We’ll have a steady stream of entrepreneurs coming in presenting their ideas and explaining how their companies work. For projects that are local we’ll go on field trips. If students are interested in a potential project then they can intern on one of the local social entrepreneur’s projects

Why do you feel the Socratic discussions are so important?

The Socratic discussion does several things simultaneously. If you look at the verbal SAT it’s largely college level reading with nuanced questions about  that reading. In the Socratic discussions, teens will read college level material and discuss it.

It also develops the teen’s writing because if one spends a lot of time discussing ideas, it becomes very natural to know how to defend their ideas. We can use that to teach analytical writing, or essay writing, which in some ways is the most important kind of writing for college.

We want them to become powerful independent thinkers where they develop their own beliefs about who they are, what’s important to them, what their moral beliefs and values are and that they learn to stand up for themselves and stand up for what they believe in. Within the one integrated activity of Socratic dialogue, students can develop a variety of personal and academic skills.

Anything you’d like to add?

Austin is THE BEST place for this school at this time in history. Many of our parents are entrepreneurs or creative professionals. This demographic really understands why we need to take this leap in education.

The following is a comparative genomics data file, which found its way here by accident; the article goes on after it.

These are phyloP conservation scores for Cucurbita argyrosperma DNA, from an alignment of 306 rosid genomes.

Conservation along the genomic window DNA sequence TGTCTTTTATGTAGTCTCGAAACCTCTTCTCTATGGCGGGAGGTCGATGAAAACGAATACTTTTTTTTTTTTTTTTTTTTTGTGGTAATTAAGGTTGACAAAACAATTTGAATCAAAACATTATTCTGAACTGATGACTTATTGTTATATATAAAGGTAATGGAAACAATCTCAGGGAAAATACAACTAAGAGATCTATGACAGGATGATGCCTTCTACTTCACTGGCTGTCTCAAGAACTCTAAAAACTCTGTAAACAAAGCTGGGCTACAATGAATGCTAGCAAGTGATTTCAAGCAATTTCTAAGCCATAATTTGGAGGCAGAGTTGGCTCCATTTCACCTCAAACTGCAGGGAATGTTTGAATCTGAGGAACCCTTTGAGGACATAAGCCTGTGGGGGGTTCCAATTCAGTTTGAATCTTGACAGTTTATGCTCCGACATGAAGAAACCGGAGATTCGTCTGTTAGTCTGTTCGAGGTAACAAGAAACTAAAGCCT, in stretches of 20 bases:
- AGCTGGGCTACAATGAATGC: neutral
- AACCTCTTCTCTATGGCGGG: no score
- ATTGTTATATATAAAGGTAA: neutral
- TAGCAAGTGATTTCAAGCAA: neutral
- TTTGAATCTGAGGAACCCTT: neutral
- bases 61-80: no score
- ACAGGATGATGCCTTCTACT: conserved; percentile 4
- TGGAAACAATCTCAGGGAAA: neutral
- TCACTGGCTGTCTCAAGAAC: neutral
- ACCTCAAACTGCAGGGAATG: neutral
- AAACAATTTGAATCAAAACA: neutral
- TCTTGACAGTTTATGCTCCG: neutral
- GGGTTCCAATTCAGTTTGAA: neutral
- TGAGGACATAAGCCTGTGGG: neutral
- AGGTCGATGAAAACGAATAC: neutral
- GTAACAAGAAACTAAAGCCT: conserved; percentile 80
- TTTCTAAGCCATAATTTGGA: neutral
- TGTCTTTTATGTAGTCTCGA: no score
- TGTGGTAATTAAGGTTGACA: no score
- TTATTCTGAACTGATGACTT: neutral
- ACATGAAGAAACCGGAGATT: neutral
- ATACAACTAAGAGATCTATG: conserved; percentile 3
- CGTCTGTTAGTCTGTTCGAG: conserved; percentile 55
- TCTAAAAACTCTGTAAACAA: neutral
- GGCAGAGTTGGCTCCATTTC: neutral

Michael Strong will be conducting a series of free talks at Casa de Luz covering a spectrum of topics entitled Reshaping Education to Serve Teens. All talks will be held in the auditorium at Casa de Luz from 6:30 – 7:30 pm and are free to attend.


  • Tuesday, July 8 -> Empowering Teens. How Socratic Education empowers kids to think for themselves and ace the SAT verbal.
  • Tuesday, July 22 -> Aligning school to match personal passions so kids strive for excellence without getting stressed.
  • Tuesday, July 29 -> Cultivating confidence in teens so they can find meaning and purpose.
  • Tuesday, August 5 -> Which 21st century skills does your child need to develop to be happy, fulfilled and successful?
  • Tuesday, August 12 -> Creating a teen culture that reflects the wisdom and traditions of indigenous cultures.
  • Tuesday, August 19 -> Does your child need medication, or a school that engages their heart and mind?

The Khabele + Strong Incubator plans on staying at Casa de Luz for the next year or two before growing into their own, centrally-located facility.

If you are interested in sending your child to the new school, fill out this contact form and get ready for a face-to-face meeting with one of the founders so that you can have all of your questions answered.

You can find more info on the Khabele + Strong Incubator website or by following Khabele + Strong on Facebook. You can also check out Michael Strong’s talks on TEDx Talks here, here and here.

— J Jett